How safe is Manchester?

Manchester is the second largest metropolitan area in the UK outside of London and often is considered the capital of the North. The city has a rich and varied cultural scene, most notably in music, with Manchester producing many of the UK’s most famous recording artists, including Oasis and the Stone Roses.

Manchester is enjoying a huge growth in popularity, especially among young professionals, with the population growing by over 20% in the past decade. But is Manchester safe?

The graph below takes a look at Manchester crime rates between 2015 and 2016, separated by type of crime.

 

By far the most frequent Manchester crime is antisocial behaviour, with 244,513 recorded incidents between January 2015 and December 2016, accounting for 35% of total crimes. It’s likely that this number is so high due to the large number of bars and clubs located in the city centre.

Violence against the person is the second most-committed crime in Manchester for 2015 and 2016, with almost 122,117 offences. Violence against the person accounts for 17% of total crimes committed in Manchester. The next two most-committed crimes are criminal damage and burglary, accounting for 10% and 8% of total crime, respectively.

 

Manchester crime comparison

When compared with similar areas, the crime rate in Manchester is extremely high. The graph shows the top 10 council areas with the highest crime rate between January 2015 and December 2016. Manchester is second only to London, which has an abnormally high crime rate due to its tiny residential population.

 

Although the most frequently committed crime in Manchester is antisocial behaviour, six other cities have higher rates of these offences per 1,000 people, including Newcastle, Preston and Sheffield.

 

Manchester has a higher-than-average crime rate across the board, appearing in the top 10 for most types of crime.

Manchester crime statistics and trends

Is the Manchester crime rate increasing or decreasing? We take a close look at the total number of recorded crimes between January 2011 and December 2016. We can see that although the number of recorded crimes dropped in 2012, it’s increased by 24% since then, which is above the rate of change in population.

 

Safest area in Manchester

Manchester has areas of great wealth, where crime is very low, but also pockets of poverty, especially in inner-city areas, where the greatest issues with crime exist. For example, Moss Side and Rusholme are two areas that have been renowned in the past for gun crime. Check out our crime-map tool to take a closer look at crime rates in different areas of Manchester.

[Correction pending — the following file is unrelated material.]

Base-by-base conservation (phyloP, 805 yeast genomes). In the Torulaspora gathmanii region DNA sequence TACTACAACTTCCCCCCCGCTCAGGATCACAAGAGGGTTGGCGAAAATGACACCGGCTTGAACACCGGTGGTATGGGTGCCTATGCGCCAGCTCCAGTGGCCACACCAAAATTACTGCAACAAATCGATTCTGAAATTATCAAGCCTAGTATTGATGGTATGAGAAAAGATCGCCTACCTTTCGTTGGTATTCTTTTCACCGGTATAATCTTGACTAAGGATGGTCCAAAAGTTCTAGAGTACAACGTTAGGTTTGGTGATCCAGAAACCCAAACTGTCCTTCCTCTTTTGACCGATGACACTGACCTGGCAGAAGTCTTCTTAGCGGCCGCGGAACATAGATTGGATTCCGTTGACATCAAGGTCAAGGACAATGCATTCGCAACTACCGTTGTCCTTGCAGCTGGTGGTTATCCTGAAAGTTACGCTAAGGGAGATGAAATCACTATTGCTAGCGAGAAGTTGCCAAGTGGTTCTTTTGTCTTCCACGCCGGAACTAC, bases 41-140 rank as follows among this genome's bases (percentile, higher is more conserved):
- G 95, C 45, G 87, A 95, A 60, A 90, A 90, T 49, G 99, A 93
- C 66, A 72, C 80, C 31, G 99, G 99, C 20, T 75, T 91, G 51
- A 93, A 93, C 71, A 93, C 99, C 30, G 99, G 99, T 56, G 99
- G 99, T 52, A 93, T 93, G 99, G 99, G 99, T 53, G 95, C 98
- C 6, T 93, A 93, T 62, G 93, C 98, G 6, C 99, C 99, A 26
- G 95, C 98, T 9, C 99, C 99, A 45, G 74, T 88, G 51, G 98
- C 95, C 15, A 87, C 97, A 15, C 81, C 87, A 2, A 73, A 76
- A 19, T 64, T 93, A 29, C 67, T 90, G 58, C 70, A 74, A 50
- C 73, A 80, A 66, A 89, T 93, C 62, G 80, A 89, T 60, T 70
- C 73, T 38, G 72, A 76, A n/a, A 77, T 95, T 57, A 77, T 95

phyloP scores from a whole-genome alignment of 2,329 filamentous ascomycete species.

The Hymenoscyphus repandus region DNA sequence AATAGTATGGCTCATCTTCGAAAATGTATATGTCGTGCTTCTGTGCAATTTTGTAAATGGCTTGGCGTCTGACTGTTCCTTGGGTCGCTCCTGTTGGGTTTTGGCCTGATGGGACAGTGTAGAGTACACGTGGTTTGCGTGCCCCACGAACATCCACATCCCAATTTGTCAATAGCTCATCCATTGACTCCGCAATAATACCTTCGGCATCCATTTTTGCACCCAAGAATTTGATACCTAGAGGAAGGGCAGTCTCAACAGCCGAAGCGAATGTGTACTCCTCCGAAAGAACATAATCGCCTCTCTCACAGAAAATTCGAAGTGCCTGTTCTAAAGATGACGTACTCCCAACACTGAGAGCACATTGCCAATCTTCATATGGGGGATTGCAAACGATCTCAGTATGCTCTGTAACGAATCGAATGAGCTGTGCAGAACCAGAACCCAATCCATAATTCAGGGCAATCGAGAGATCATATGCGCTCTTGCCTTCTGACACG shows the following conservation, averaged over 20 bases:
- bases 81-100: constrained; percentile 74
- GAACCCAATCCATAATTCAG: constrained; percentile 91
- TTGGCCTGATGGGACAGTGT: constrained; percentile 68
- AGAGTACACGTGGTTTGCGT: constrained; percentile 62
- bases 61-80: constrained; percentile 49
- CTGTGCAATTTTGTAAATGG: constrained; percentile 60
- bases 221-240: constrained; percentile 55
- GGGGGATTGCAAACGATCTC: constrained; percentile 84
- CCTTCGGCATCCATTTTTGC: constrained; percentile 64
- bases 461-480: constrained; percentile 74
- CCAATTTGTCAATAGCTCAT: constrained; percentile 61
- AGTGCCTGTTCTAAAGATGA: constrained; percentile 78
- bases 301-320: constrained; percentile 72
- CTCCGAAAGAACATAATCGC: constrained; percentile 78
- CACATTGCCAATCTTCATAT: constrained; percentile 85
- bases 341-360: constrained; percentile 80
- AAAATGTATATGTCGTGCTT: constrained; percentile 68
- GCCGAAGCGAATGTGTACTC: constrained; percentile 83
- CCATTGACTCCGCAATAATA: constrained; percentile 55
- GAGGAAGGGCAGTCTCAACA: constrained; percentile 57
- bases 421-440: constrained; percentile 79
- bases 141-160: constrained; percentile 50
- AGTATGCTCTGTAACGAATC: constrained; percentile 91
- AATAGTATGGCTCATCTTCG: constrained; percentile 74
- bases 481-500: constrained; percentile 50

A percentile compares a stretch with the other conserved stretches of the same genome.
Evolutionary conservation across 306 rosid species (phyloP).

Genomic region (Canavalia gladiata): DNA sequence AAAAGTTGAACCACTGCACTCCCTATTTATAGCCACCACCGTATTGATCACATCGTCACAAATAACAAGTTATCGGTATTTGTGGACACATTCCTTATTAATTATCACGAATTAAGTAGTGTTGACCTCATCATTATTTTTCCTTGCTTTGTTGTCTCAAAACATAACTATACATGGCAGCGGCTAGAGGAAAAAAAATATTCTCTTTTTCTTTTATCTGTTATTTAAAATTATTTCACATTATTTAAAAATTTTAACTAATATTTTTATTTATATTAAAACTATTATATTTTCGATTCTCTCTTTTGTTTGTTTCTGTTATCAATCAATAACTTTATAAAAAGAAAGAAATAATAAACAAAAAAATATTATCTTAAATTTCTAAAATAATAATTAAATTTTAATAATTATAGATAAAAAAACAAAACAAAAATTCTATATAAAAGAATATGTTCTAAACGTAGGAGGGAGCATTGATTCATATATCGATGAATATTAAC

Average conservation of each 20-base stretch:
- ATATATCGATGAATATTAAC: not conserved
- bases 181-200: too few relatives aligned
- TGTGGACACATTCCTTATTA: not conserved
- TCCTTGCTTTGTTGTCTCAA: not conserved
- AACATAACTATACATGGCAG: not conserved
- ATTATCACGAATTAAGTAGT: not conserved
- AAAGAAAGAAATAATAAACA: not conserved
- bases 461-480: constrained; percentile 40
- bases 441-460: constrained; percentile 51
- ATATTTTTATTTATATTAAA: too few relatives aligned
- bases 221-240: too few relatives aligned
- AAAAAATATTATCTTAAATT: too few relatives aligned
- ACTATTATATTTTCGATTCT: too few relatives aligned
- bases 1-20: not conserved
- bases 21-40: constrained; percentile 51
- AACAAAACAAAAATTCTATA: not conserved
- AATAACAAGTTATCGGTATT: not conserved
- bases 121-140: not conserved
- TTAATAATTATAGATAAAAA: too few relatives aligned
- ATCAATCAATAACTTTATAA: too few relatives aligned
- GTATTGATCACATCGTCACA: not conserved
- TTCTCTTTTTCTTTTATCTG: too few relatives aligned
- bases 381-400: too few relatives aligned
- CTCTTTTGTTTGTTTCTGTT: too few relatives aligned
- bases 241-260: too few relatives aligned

Manchester crime map

Contact Greater Manchester Police

The Greater Manchester Police control the City of Manchester and the large surrounding metropolitan area, covering 493 square miles, where 2.1 million people live in an urban setting. In the most recent PEEL (police effectiveness, efficiency and legitimacy) assessment of Greater Manchester Police, the force was found to have a ‘good’ performance in the following areas:

●   The extent to which the force is effective at keeping people safe and reducing crime

●   The extent to which the force is efficient at keeping people safe and reducing crime

●   The extent to which the force is legitimate at keeping people safe and reducing crime

 

You can contact the Greater Manchester Police on the hot-line number 101 in the case of a non-emergency.

 

You can visit the headquarters of the Greater Manchester Police at Central Park, Northampton Road, Manchester, M40 5BP.

 

In case of an emergency, always dial 999.

is Manchester safe?

Manchester safety tips

With antisocial behaviour a big problem in Manchester, it’s important to know how to stay safe from this type of crime. The Greater Manchester Police (GMP) categorises antisocial behaviour as activity that intimidates, threatens, causes distress and harms quality of life. It includes acts such as street drinking, vandalism, fly-tipping and street prostitution.

The GMP advises that you report antisocial behaviour either by calling 101, or 999 if it’s an emergency. You also can attend local police community meetings and speak to the local council.

The police can help protect you from antisocial behaviour in the following ways:

●     Fines and penalty notices

●    Parenting orders

●    Noise-abatement notices

●    Injunctions

●     Crowd dispersal

●     Drug raids

●     Premises-closure orders

●     Possession proceedings

 

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